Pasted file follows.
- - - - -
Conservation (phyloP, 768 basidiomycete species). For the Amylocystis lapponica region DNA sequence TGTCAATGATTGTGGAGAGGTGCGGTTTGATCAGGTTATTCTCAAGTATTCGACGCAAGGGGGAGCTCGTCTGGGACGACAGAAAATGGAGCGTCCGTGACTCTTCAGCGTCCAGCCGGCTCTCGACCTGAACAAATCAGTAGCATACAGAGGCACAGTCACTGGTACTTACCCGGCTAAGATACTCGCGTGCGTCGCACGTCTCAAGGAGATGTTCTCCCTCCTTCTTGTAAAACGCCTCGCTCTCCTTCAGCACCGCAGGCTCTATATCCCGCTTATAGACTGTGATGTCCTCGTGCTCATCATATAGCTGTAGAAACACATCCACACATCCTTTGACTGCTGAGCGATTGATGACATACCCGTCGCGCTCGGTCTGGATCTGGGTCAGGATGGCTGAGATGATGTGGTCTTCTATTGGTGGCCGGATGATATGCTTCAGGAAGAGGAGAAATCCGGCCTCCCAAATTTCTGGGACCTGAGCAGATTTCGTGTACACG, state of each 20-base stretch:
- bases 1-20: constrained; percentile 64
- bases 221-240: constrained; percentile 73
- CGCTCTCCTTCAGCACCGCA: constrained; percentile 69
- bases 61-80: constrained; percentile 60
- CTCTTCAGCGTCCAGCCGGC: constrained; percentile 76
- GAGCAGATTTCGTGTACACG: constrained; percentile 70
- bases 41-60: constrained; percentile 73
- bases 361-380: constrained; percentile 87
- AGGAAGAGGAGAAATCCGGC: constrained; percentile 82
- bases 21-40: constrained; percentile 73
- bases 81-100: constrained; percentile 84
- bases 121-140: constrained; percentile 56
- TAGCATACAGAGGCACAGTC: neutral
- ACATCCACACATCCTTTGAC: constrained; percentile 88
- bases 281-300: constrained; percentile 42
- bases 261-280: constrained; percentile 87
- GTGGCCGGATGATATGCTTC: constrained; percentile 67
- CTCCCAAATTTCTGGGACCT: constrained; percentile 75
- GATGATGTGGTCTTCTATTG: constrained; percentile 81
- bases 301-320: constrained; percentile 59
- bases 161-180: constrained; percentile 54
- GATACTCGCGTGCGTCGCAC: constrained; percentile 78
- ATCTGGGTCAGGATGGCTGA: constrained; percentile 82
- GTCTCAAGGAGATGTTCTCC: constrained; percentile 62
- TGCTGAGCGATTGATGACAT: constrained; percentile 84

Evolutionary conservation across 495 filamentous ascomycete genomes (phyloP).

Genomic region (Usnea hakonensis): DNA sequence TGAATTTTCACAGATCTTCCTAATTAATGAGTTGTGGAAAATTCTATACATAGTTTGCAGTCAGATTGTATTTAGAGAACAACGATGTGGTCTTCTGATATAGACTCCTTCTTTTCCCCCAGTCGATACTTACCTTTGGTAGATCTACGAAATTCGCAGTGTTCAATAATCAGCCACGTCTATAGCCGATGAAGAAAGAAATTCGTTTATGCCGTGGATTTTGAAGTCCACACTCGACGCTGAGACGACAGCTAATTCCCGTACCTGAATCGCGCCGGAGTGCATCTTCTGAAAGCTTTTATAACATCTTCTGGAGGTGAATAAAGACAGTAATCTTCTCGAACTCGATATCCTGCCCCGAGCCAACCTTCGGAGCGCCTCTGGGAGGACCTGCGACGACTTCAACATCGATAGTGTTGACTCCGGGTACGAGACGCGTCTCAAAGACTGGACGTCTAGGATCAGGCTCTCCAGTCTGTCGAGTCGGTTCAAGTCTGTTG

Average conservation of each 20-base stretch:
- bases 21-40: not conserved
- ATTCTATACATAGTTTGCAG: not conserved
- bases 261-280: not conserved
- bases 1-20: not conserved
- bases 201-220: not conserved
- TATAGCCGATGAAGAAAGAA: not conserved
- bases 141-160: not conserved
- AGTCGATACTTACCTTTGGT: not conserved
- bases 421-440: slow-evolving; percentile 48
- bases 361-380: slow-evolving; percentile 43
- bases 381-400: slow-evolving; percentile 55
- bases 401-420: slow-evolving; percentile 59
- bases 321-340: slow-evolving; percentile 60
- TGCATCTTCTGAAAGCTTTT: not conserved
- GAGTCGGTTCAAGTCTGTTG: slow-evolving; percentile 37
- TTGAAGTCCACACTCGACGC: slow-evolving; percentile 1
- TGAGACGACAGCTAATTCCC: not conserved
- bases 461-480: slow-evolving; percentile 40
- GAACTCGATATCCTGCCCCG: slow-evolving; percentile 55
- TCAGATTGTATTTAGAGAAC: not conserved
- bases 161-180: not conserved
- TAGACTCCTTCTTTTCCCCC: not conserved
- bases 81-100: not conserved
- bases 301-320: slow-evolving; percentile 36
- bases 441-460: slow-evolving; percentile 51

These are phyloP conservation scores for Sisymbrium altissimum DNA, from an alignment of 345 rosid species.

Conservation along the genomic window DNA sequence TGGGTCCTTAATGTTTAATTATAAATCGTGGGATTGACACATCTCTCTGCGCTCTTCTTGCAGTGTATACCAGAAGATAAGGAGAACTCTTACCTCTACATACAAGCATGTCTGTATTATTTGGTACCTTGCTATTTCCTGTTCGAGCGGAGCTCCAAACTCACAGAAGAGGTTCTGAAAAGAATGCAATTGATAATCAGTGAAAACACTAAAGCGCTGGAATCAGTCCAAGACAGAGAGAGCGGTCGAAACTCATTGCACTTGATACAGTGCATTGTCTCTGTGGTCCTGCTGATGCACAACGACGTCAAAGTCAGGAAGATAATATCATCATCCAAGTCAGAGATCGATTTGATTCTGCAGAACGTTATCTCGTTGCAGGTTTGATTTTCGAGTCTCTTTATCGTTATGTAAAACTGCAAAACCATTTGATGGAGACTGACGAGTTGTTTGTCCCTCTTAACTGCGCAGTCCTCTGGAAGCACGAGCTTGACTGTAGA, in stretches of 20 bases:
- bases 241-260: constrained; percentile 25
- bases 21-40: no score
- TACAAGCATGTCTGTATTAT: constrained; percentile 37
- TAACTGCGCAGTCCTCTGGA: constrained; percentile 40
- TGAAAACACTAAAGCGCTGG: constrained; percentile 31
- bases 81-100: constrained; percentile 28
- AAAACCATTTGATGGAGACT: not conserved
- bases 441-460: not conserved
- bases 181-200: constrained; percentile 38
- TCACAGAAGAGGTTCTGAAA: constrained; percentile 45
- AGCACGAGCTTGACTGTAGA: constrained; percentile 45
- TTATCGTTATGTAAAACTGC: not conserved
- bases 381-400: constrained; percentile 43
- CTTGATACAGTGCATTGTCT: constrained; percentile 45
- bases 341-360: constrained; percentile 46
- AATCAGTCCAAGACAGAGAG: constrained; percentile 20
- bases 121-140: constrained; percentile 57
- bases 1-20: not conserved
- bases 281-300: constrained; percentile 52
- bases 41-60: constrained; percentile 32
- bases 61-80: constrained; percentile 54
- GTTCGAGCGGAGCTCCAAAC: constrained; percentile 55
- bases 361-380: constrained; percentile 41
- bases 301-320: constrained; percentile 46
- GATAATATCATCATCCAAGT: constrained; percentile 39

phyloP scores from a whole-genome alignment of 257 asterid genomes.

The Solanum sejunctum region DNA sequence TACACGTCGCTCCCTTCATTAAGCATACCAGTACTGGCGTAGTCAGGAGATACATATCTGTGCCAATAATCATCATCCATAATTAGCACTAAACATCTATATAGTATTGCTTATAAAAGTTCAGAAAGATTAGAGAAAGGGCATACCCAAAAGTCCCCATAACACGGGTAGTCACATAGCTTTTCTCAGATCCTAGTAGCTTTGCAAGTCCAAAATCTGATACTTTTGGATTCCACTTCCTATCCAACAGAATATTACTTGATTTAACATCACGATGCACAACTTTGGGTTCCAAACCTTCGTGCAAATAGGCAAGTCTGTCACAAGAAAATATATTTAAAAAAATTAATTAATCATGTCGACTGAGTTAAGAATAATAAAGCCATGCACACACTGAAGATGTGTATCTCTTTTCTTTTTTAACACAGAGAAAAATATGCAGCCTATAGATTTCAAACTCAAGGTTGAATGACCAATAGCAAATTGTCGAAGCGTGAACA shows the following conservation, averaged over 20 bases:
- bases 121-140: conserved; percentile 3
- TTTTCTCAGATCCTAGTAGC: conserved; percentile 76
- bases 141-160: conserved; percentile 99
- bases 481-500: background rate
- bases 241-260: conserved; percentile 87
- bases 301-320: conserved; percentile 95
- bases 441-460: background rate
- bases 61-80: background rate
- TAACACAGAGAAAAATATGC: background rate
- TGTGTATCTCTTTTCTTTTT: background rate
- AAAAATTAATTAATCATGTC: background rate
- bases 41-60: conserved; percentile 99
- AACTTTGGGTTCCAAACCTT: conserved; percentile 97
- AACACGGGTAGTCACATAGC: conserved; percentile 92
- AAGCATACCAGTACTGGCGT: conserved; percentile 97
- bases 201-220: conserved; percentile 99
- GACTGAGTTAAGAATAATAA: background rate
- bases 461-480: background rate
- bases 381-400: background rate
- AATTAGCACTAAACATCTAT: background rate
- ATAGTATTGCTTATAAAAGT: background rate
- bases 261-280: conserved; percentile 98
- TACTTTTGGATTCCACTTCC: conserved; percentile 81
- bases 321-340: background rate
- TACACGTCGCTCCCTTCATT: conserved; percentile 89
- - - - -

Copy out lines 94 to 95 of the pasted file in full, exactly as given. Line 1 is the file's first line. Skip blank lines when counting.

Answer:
- AAAAATTAATTAATCATGTC: background rate
- bases 41-60: conserved; percentile 99